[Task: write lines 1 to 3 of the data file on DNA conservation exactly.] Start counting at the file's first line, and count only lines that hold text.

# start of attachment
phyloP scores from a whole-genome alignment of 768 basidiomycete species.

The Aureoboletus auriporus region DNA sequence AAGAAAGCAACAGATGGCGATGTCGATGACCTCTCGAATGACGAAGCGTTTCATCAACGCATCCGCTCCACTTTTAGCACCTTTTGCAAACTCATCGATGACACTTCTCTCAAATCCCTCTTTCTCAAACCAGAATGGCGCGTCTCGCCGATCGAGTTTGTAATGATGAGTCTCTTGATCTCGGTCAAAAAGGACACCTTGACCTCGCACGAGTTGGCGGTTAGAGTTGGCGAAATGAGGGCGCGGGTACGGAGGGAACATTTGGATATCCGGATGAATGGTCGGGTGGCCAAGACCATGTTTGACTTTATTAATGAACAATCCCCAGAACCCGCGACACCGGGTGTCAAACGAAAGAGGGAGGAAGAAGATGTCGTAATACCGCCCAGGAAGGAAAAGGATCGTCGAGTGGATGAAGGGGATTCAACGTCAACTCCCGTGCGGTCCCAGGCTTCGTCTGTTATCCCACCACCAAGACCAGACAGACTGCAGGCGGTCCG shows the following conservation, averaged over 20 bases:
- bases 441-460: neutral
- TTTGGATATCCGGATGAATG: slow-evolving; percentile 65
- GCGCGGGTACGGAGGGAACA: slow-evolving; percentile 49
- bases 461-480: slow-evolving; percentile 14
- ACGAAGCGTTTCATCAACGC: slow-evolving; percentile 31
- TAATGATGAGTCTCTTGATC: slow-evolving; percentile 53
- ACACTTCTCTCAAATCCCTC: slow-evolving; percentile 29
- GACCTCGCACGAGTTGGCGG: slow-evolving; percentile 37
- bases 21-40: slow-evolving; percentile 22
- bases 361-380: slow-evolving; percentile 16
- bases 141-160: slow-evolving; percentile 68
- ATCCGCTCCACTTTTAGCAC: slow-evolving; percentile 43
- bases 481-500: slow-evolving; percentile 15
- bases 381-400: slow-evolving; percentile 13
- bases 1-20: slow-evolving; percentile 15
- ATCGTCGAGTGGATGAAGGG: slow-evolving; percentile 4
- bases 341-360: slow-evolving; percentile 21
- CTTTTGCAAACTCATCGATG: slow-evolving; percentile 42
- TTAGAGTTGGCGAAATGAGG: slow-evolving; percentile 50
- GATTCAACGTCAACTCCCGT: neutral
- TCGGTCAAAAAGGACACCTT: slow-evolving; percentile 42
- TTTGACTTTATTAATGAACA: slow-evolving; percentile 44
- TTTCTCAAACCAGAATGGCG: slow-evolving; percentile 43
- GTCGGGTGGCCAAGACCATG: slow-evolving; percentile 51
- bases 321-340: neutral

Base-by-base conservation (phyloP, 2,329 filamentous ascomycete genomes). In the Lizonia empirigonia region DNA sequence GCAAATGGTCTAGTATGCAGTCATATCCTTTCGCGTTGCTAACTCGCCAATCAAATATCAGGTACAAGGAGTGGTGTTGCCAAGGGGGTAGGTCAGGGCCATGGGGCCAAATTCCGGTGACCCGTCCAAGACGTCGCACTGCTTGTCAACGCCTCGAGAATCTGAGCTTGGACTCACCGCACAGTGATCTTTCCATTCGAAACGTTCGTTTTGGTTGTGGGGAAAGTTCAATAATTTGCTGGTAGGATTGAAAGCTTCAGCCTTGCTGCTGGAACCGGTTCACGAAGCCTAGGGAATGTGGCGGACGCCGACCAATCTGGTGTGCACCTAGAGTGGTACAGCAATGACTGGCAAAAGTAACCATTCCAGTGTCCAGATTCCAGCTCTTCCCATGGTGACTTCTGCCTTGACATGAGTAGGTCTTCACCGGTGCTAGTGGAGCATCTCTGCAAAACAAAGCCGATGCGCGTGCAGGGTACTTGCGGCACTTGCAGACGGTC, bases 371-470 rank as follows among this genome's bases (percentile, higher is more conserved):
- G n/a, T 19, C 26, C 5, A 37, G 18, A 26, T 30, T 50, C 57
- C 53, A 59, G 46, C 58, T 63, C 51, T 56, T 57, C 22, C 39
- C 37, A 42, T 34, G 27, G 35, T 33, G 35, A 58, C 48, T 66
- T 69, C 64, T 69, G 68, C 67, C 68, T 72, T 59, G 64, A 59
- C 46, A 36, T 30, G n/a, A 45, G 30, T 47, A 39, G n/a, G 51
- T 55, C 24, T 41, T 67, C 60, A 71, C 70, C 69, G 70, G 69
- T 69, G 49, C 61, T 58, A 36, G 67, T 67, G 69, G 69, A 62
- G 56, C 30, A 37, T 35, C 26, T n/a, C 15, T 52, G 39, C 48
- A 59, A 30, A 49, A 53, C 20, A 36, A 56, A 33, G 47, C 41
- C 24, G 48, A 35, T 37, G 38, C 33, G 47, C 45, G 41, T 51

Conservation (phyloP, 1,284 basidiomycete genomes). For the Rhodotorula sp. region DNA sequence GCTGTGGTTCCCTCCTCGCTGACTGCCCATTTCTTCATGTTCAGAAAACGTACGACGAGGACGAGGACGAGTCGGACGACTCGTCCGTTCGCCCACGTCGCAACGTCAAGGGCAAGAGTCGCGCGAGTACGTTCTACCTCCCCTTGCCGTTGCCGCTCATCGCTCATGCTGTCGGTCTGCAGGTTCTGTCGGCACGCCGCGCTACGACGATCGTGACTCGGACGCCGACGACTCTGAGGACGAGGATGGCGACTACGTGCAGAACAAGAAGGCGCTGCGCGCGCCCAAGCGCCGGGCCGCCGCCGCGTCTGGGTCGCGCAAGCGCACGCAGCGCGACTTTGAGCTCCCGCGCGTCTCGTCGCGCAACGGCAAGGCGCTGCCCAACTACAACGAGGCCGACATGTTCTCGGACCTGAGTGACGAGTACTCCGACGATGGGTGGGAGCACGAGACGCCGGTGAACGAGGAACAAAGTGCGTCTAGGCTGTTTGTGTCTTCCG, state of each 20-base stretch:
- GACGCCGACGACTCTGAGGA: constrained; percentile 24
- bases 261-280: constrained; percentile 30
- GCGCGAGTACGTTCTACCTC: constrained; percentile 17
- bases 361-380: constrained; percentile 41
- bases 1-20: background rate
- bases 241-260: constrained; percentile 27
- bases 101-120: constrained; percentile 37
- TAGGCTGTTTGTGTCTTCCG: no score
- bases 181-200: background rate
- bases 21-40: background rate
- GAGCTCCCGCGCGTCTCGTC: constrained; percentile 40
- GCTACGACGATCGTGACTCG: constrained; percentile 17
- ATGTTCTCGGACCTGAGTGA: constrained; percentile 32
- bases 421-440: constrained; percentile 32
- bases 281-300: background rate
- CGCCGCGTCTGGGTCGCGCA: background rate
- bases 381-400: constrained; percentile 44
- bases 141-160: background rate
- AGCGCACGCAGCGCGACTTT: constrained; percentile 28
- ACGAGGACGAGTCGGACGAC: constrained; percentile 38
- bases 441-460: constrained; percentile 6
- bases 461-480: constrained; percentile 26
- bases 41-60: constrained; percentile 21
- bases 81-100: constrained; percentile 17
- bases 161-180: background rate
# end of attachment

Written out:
phyloP scores from a whole-genome alignment of 768 basidiomycete species.

The Aureoboletus auriporus region DNA sequence AAGAAAGCAACAGATGGCGATGTCGATGACCTCTCGAATGACGAAGCGTTTCATCAACGCATCCGCTCCACTTTTAGCACCTTTTGCAAACTCATCGATGACACTTCTCTCAAATCCCTCTTTCTCAAACCAGAATGGCGCGTCTCGCCGATCGAGTTTGTAATGATGAGTCTCTTGATCTCGGTCAAAAAGGACACCTTGACCTCGCACGAGTTGGCGGTTAGAGTTGGCGAAATGAGGGCGCGGGTACGGAGGGAACATTTGGATATCCGGATGAATGGTCGGGTGGCCAAGACCATGTTTGACTTTATTAATGAACAATCCCCAGAACCCGCGACACCGGGTGTCAAACGAAAGAGGGAGGAAGAAGATGTCGTAATACCGCCCAGGAAGGAAAAGGATCGTCGAGTGGATGAAGGGGATTCAACGTCAACTCCCGTGCGGTCCCAGGCTTCGTCTGTTATCCCACCACCAAGACCAGACAGACTGCAGGCGGTCCG shows the following conservation, averaged over 20 bases:
- bases 441-460: neutral